Learn to be specific with your questions about what is on the menu. Flour and high-carb ingredients can thicken various items. Are you ordering Alfredo sauce? If made with a traditional recipe, it is a great choice (over vegetables, not pasta). If someone is trying to make the dish more economically, it might be hiding flour or other thickeners. Be aware that sugar hides in many things you would not expect to find it in.
Example: We have a local restaurant with a taco salad on the menu with what they call “taco dressing.” I forgot to ask the first time I ordered it. Guess what? It is sweet and full of honey!
Don’t be afraid to ask for something entirely different from what they offer on the menu. Most restaurants can come up with plain meat and suitable cooked vegetables and salads. Just ask.
Some events held in private homes can be pretty easy to navigate IF everyone shares in providing food.
You can bring something that you KNOW you can eat—that way. You are set if there are no other options. I have started bringing two different dishes myself, so I am guaranteed to have more than one thing I can eat.
On the plus side, many home gatherings have lots of “finger food.” Raw vegetables, cheese, and sausage are all great choices when following a low-carb diet.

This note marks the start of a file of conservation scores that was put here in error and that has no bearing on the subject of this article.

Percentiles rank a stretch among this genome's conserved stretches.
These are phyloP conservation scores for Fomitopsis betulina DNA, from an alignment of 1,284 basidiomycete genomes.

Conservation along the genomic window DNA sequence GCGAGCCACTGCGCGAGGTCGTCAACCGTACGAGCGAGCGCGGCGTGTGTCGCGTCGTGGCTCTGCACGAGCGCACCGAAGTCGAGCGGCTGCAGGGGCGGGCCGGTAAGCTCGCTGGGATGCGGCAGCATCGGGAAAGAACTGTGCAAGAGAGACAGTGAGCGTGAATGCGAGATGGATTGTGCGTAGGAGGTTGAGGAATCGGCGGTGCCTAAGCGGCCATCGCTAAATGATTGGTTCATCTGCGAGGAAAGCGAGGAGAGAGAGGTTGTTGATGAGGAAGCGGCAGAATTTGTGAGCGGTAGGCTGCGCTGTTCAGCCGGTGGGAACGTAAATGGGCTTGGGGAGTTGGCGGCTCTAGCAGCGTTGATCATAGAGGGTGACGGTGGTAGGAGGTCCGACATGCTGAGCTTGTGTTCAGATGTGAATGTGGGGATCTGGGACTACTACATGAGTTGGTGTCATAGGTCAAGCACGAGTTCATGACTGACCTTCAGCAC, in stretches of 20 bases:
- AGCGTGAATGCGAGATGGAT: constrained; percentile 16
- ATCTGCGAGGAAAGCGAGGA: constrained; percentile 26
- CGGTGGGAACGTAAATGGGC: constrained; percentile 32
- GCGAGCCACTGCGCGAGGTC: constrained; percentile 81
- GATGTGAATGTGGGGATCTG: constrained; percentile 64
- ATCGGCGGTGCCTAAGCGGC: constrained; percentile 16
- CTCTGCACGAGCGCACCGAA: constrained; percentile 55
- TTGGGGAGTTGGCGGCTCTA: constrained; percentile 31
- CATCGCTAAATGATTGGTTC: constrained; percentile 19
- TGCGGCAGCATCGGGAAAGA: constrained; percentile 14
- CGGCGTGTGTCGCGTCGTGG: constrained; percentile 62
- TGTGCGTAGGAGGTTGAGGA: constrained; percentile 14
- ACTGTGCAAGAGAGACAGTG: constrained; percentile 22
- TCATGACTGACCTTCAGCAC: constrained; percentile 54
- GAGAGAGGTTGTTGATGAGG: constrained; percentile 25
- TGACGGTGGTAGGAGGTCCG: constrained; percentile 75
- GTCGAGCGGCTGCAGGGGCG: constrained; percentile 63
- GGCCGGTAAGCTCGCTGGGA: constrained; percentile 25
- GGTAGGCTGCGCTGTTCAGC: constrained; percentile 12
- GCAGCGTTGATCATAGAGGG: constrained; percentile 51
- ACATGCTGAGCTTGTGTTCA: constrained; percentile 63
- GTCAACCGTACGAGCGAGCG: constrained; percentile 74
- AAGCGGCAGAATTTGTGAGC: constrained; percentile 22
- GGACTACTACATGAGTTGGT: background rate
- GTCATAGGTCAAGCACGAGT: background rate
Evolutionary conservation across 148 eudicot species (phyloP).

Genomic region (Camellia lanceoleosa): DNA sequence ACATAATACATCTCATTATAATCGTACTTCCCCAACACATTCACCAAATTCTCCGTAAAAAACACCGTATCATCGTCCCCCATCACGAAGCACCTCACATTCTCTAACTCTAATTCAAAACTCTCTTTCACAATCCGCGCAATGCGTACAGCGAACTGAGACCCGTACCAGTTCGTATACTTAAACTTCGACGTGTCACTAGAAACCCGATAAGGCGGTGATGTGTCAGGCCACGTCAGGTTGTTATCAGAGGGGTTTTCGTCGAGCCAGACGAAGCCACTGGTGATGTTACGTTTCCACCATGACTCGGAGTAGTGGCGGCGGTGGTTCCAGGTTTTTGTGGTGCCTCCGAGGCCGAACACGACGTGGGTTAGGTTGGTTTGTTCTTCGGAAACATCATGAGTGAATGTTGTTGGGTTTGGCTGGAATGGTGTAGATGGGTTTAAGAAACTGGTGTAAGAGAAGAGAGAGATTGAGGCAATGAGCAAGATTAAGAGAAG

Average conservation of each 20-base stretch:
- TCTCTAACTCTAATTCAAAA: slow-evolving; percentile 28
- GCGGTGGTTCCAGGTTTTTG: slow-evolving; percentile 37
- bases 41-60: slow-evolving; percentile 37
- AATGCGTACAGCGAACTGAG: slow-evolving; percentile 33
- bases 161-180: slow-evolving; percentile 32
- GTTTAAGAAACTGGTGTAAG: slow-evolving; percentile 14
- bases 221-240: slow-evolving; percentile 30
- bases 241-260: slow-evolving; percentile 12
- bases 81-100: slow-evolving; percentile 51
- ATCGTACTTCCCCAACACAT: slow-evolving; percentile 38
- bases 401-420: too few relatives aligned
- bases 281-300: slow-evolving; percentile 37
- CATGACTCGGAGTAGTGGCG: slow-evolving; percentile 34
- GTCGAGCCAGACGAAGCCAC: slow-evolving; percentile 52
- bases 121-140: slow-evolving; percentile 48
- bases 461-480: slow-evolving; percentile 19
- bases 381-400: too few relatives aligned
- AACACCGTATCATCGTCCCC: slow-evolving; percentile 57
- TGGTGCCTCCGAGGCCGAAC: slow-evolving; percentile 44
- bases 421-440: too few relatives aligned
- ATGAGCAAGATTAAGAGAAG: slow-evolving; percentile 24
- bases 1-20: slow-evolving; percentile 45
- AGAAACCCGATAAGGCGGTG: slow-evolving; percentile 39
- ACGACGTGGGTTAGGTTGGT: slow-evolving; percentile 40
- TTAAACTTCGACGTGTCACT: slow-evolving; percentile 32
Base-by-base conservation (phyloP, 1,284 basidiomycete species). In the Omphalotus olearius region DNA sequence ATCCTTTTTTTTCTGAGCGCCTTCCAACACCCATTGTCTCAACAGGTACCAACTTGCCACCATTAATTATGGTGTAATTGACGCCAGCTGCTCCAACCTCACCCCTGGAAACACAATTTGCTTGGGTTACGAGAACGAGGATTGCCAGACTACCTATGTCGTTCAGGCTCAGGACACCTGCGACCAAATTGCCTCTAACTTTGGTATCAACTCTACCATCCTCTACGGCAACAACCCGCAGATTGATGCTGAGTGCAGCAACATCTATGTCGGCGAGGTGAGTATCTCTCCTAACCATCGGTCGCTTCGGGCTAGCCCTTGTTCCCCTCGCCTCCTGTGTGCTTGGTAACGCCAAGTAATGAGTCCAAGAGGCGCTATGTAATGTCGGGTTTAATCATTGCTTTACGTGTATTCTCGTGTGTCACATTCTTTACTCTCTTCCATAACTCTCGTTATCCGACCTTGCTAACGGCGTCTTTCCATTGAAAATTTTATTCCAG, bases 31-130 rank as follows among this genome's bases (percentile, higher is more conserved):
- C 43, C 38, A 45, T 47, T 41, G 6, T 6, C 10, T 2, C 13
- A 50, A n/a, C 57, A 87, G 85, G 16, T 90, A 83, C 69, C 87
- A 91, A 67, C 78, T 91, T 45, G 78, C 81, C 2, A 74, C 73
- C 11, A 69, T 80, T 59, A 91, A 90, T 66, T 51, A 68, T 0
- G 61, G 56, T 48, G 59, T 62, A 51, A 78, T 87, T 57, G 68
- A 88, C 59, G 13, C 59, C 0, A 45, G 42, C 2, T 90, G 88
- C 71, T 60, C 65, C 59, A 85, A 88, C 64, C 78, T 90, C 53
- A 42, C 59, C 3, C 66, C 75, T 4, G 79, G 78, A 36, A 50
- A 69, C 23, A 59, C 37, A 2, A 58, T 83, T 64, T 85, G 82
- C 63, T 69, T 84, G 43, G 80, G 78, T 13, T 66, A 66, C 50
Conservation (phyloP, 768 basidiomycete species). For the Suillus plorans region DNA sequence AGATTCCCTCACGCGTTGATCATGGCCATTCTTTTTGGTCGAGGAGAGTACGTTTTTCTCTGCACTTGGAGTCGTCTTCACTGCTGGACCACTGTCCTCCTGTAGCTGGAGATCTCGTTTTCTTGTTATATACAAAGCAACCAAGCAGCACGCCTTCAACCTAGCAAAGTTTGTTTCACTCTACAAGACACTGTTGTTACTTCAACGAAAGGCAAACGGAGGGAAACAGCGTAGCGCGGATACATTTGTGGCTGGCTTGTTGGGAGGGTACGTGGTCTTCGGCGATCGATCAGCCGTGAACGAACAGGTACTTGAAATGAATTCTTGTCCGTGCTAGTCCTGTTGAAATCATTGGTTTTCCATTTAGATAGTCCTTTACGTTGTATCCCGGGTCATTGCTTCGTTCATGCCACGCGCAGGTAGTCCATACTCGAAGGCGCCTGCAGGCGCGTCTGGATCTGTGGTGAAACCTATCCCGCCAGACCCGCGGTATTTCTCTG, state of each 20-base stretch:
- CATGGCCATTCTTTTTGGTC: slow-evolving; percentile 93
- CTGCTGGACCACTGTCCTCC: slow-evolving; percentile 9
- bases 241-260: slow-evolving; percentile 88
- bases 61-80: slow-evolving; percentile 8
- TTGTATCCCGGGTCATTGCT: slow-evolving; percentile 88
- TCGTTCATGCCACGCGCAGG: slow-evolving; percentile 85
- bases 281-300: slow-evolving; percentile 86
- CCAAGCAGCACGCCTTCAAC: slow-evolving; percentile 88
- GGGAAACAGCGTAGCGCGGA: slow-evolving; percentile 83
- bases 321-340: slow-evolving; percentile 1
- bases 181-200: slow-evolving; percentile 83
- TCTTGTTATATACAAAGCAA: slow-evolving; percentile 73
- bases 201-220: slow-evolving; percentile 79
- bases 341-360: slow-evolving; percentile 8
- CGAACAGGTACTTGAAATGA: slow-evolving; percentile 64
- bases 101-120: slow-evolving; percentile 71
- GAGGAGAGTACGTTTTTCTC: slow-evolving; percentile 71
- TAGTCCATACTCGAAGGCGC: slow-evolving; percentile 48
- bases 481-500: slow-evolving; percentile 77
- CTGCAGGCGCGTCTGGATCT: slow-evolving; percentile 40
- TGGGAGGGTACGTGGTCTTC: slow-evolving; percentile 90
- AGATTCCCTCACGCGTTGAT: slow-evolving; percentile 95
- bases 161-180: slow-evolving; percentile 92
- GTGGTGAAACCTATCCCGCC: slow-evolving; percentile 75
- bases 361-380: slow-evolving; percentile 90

If the food is being provided solely by the host, call ahead and ask about the menu. Calling ahead has had mixed results for me as I sometimes get an answer of a particular dish that should be ok and then find out later that it contains sugar.
Weddings and Catered Events
I find these events the most difficult to navigate as the menu is often includes set to two or three entree choices. They are often breaded or served with a sauce or gravy, and there is always plenty of potatoes, pasta or rice, and bread or dinner rolls. Not low carb.
In recent years, it seems more common to include some tossed salad, which does help. And of course, dessert is always part of the picture.
I often contact the venue or the person/people organizing the event. Sometimes this works, and sometimes it doesn’t.
Preparing for the Unexpected
In the years since I started this lifestyle, there were only a handful of times that I could not eat because the choices weren’t going to work. And each time it was because either I did not plan or someone gave me that wrong answer.
I always carry snacks with me just in case something doesn’t work out.
Keeping on Track
Make your decisions based on what is right for you, not the possibility of “missing out” or offending someone.
Practice your responses to less than supportive people before you are seeing them.
No matter what is choices you have, always remember that it is your body and your health. Take care of yourself in the best way you can, even if that means saying “no.” sometimes.